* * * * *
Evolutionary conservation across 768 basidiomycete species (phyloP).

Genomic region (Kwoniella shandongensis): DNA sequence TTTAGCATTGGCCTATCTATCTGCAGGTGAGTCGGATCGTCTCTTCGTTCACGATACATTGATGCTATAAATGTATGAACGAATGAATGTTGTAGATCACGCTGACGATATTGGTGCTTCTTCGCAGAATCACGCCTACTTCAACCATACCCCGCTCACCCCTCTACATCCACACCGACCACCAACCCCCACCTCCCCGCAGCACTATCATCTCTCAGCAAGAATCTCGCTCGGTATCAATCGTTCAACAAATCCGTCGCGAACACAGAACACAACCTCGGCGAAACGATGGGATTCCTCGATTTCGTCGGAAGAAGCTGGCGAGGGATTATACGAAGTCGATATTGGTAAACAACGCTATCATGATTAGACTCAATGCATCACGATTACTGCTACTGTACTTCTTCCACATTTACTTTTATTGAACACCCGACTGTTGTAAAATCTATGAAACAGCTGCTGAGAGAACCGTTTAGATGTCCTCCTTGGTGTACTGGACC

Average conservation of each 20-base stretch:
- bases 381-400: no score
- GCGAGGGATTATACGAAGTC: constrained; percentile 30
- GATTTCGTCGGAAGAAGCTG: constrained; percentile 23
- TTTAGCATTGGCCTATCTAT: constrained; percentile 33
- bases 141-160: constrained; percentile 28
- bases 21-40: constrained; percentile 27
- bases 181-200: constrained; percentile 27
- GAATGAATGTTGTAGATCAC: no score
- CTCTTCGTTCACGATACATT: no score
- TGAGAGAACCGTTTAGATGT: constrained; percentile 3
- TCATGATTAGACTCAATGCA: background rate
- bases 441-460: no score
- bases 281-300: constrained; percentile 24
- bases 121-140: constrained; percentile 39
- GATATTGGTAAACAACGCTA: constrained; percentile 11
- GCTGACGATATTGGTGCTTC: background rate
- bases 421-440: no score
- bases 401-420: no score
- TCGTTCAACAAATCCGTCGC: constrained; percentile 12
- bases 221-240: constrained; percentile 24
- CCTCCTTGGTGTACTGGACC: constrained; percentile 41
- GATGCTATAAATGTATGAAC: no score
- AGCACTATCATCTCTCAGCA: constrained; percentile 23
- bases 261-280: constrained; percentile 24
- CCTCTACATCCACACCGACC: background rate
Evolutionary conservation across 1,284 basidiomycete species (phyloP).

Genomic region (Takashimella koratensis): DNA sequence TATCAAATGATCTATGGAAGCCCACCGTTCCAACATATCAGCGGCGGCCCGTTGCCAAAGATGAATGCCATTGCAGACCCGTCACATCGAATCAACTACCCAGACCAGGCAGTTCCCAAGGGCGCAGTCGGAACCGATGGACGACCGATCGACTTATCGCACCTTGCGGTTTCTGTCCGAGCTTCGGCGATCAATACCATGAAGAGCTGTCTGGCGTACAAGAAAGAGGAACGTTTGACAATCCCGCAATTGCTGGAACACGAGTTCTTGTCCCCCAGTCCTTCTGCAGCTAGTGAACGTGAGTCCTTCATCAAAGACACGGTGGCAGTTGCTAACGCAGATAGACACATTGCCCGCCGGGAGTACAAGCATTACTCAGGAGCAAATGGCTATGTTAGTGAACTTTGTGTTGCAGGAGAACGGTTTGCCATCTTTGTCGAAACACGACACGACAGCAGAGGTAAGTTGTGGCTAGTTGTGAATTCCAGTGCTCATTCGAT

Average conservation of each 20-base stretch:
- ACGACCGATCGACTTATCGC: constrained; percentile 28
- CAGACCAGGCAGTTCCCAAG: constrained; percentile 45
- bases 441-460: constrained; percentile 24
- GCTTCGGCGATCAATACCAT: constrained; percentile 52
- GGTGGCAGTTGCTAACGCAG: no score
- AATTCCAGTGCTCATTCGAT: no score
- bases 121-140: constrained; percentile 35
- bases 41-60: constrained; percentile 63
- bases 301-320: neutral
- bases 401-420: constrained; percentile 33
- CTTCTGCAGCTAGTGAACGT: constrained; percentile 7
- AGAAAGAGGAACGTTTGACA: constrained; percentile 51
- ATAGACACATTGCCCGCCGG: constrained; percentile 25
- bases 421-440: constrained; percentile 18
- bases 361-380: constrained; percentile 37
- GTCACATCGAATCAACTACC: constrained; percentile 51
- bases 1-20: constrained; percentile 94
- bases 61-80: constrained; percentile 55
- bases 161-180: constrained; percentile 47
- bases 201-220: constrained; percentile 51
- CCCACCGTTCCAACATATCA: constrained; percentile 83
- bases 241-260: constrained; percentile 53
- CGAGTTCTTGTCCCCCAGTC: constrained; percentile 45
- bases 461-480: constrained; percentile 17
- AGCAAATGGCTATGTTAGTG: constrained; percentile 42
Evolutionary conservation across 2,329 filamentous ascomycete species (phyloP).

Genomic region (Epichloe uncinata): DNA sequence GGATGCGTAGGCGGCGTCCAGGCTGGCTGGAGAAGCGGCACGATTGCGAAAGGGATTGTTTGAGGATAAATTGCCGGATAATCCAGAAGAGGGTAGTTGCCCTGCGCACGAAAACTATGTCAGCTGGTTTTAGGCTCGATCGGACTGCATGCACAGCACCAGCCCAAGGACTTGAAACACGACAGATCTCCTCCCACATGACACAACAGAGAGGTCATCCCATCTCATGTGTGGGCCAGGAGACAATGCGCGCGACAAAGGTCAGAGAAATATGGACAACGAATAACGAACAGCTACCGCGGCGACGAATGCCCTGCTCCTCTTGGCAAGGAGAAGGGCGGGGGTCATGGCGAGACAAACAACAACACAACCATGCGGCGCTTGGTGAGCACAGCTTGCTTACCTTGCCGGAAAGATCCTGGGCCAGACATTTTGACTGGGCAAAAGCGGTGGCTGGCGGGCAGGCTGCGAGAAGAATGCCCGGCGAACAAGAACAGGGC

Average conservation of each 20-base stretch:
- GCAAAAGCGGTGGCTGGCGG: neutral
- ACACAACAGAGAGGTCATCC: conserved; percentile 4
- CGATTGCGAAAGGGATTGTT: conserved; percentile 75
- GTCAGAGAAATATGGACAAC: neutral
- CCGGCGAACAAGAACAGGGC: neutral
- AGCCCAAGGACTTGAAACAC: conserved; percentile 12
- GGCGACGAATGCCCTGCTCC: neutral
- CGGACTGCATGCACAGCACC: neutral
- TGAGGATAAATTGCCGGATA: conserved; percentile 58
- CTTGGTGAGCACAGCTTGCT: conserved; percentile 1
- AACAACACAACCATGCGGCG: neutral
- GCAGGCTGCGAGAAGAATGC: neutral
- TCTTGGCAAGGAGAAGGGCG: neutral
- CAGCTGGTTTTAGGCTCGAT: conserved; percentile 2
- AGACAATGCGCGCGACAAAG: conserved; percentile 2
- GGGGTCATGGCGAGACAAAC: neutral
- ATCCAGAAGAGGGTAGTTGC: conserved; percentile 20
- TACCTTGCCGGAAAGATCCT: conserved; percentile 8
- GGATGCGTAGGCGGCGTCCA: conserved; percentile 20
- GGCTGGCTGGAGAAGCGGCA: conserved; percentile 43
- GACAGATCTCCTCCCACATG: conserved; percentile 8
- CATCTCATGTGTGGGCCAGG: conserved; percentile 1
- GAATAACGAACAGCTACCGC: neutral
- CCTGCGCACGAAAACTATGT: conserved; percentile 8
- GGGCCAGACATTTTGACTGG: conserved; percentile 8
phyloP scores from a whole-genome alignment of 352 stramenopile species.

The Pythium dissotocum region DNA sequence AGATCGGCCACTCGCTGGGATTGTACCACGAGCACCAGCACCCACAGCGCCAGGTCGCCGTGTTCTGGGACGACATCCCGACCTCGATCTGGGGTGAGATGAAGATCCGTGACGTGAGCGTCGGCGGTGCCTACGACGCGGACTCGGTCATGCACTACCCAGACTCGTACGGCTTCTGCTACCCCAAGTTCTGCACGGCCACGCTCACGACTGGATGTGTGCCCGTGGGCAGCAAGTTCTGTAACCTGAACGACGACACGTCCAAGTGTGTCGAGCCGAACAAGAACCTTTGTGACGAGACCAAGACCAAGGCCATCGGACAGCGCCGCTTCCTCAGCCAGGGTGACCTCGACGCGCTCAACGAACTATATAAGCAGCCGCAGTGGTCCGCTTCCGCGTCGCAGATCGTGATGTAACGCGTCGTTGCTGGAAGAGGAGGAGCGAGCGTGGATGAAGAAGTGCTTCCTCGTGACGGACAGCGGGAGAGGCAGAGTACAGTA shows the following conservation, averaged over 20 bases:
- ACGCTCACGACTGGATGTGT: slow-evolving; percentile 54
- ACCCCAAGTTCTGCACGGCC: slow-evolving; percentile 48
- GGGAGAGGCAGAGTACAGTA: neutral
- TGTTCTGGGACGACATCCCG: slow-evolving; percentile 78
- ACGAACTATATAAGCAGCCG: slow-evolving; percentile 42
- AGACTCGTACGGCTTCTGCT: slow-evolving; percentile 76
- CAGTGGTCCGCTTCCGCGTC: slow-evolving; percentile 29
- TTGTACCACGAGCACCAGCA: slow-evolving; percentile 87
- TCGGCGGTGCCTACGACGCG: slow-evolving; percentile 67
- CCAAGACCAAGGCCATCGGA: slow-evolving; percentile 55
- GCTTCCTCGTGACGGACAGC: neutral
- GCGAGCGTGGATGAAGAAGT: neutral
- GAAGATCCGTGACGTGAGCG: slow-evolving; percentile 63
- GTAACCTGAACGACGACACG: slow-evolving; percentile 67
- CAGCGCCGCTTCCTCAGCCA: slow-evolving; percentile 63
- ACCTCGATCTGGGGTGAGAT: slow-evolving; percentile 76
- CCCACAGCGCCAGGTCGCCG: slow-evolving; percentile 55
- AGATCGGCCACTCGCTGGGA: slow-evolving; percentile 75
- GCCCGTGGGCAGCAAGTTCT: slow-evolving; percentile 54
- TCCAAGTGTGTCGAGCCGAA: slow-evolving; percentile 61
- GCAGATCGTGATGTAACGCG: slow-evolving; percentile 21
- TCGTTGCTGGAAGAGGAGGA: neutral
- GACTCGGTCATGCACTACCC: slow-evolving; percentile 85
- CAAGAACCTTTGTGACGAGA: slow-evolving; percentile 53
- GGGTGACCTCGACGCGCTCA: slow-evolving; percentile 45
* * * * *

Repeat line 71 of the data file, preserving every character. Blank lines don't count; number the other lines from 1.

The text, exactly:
- GCAGGCTGCGAGAAGAATGC: neutral